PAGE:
State comptroller: Company can paint LI bridges with monitor

State Comptroller Thomas P. DiNapoli, seen on March State Comptroller Thomas P. DiNapoli, seen on March 14, 2012, announced that Whitestone-based Limnes Corp.'s $4.7 million contract to paint 13 state bridges on Long Island was accepted on Monday, May 26, 2014. Photo Credit: Newsday / Audrey C. Tiernan

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A Whitestone-based company whose $4.7 million contract to paint 13 state bridges on Long Island was rejected by the state comptroller in March was approved for the job Monday after the state Department of Transportation put an internal monitor in place, officials said.

State Comptroller Thomas P. DiNapoli announced that Limnes Corp.'s contract is now accepted after his office was satisfied that the firm would be properly overseen. Questions arose when it was discovered that the company had close connections to two other firms that have been barred from doing business with the state because of prevailing wage violations.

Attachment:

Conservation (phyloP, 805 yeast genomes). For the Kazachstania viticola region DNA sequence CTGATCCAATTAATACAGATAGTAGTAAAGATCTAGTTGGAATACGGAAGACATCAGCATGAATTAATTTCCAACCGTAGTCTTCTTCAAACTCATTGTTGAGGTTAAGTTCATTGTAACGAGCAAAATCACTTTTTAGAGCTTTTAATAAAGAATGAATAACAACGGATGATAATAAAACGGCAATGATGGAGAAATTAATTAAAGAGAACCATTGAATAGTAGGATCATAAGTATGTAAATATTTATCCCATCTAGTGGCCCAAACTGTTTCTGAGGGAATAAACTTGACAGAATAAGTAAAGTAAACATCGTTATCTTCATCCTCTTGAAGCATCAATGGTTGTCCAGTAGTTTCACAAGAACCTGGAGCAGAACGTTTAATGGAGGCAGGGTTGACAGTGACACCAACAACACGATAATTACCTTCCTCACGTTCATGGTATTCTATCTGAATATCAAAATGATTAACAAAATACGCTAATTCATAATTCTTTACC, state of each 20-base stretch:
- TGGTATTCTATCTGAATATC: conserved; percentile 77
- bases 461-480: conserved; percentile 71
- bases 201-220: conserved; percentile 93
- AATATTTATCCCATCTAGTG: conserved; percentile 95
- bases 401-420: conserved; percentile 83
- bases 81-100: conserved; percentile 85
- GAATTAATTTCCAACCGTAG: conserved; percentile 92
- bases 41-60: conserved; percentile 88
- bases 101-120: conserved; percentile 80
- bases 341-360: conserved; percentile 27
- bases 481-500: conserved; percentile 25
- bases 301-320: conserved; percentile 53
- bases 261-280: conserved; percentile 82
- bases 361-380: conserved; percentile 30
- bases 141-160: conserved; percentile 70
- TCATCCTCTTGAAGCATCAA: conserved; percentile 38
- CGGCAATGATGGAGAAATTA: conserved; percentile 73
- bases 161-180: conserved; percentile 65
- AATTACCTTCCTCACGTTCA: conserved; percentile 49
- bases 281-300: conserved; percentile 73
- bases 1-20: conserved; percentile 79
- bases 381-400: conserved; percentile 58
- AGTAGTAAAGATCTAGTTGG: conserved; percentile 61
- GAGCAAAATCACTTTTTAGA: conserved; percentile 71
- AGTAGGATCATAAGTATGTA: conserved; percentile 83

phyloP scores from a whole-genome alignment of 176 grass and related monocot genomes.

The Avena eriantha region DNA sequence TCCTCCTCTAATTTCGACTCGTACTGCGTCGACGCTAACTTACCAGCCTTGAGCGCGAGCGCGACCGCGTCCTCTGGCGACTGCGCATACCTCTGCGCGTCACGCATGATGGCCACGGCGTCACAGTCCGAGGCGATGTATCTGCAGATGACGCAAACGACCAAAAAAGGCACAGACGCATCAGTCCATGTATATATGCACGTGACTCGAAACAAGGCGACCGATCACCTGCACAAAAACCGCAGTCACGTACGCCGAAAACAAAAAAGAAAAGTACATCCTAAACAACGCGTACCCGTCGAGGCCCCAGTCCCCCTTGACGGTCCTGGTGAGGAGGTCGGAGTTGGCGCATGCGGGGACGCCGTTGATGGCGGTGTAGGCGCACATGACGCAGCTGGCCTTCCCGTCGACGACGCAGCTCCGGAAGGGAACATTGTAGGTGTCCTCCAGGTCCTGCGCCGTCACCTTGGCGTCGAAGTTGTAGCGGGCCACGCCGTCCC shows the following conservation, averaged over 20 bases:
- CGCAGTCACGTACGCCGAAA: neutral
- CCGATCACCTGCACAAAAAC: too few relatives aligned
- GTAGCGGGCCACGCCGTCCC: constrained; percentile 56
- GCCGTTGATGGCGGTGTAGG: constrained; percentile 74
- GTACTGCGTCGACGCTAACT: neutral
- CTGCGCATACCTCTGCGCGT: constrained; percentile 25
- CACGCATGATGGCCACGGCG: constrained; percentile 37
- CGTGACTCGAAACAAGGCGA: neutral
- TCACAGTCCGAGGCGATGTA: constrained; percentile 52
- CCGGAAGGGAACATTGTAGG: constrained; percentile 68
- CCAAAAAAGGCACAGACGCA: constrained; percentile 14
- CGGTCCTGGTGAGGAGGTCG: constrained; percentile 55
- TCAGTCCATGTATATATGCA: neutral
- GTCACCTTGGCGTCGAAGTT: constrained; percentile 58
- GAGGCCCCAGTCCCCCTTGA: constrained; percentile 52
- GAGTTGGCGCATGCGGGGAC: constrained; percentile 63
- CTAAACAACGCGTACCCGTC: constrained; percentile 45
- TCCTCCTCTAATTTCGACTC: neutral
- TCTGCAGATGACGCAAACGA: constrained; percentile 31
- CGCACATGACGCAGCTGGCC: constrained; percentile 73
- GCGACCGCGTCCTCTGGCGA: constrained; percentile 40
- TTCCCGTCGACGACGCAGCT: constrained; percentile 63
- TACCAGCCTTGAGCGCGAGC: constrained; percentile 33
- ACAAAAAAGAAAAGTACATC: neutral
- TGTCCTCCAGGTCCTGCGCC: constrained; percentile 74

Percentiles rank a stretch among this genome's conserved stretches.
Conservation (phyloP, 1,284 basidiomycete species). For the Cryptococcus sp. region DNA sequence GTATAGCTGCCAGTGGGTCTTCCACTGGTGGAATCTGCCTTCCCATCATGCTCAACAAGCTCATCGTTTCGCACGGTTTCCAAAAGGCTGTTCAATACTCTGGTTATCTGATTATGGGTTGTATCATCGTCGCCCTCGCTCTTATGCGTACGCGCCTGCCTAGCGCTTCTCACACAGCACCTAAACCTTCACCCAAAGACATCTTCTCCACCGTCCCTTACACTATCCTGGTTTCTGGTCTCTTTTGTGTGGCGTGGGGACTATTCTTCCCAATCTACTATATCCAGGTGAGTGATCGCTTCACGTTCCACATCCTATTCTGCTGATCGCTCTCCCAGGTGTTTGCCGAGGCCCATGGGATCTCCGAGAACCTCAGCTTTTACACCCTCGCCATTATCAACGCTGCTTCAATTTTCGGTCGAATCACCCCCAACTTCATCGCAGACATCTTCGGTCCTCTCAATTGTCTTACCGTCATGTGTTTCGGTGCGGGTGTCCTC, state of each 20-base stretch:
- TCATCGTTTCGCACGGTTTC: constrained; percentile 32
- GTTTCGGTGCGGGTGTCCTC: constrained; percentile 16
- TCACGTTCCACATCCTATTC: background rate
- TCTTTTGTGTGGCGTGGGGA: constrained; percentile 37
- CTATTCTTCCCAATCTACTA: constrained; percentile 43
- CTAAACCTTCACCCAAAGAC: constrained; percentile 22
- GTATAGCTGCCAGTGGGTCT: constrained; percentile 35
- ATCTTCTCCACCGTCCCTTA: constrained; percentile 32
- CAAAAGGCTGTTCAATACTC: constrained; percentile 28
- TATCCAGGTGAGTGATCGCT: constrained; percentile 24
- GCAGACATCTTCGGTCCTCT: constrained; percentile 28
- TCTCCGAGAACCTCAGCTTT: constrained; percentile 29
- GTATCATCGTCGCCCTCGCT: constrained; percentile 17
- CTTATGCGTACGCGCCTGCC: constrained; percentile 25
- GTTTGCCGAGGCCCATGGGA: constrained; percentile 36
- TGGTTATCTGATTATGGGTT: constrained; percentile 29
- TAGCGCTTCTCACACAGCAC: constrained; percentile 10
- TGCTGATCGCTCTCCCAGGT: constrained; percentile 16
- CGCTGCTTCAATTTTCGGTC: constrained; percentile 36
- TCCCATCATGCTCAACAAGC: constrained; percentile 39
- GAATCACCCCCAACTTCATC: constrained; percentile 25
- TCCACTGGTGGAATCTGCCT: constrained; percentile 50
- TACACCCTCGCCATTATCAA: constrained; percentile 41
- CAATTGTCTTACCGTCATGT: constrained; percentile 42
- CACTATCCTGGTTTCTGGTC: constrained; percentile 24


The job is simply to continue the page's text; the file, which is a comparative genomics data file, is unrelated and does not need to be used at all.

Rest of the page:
The Whitestone firms in question are GBE Contracting Corp. and Matsos Contracting Corp. The state Department of Labor had banned them for a five-year period ending in 2015 for shortchanging 80 workers by more than $232,000.

"After our rejection of this contract in March, DOT has taken the right step by requiring the contractor to hire, at the company's expense, a monitor to ensure all state and federal wage laws are followed. This shows the process works and taxpayers are protected," DiNapoli said. "DOT officials have also given us assurance that they will carefully manage this contract and make sure the monitor provides timely oversight and reporting."

It was unclear which monitor was selected for the job and when the work would begin.

Jennifer Freeman, a spokeswoman for DiNapoli, said internal monitors for contracts are not common, but that they are a solution when state officials are hesitant about a company's track record. DiNapoli's office reviews and approves contracts for all state agencies.

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Officials at Limnes could not be reached for comment.

DiNapoli's office had approved a nearly $5.9 million deal with Limnes last year to paint and remove rust from Long Island bridges.

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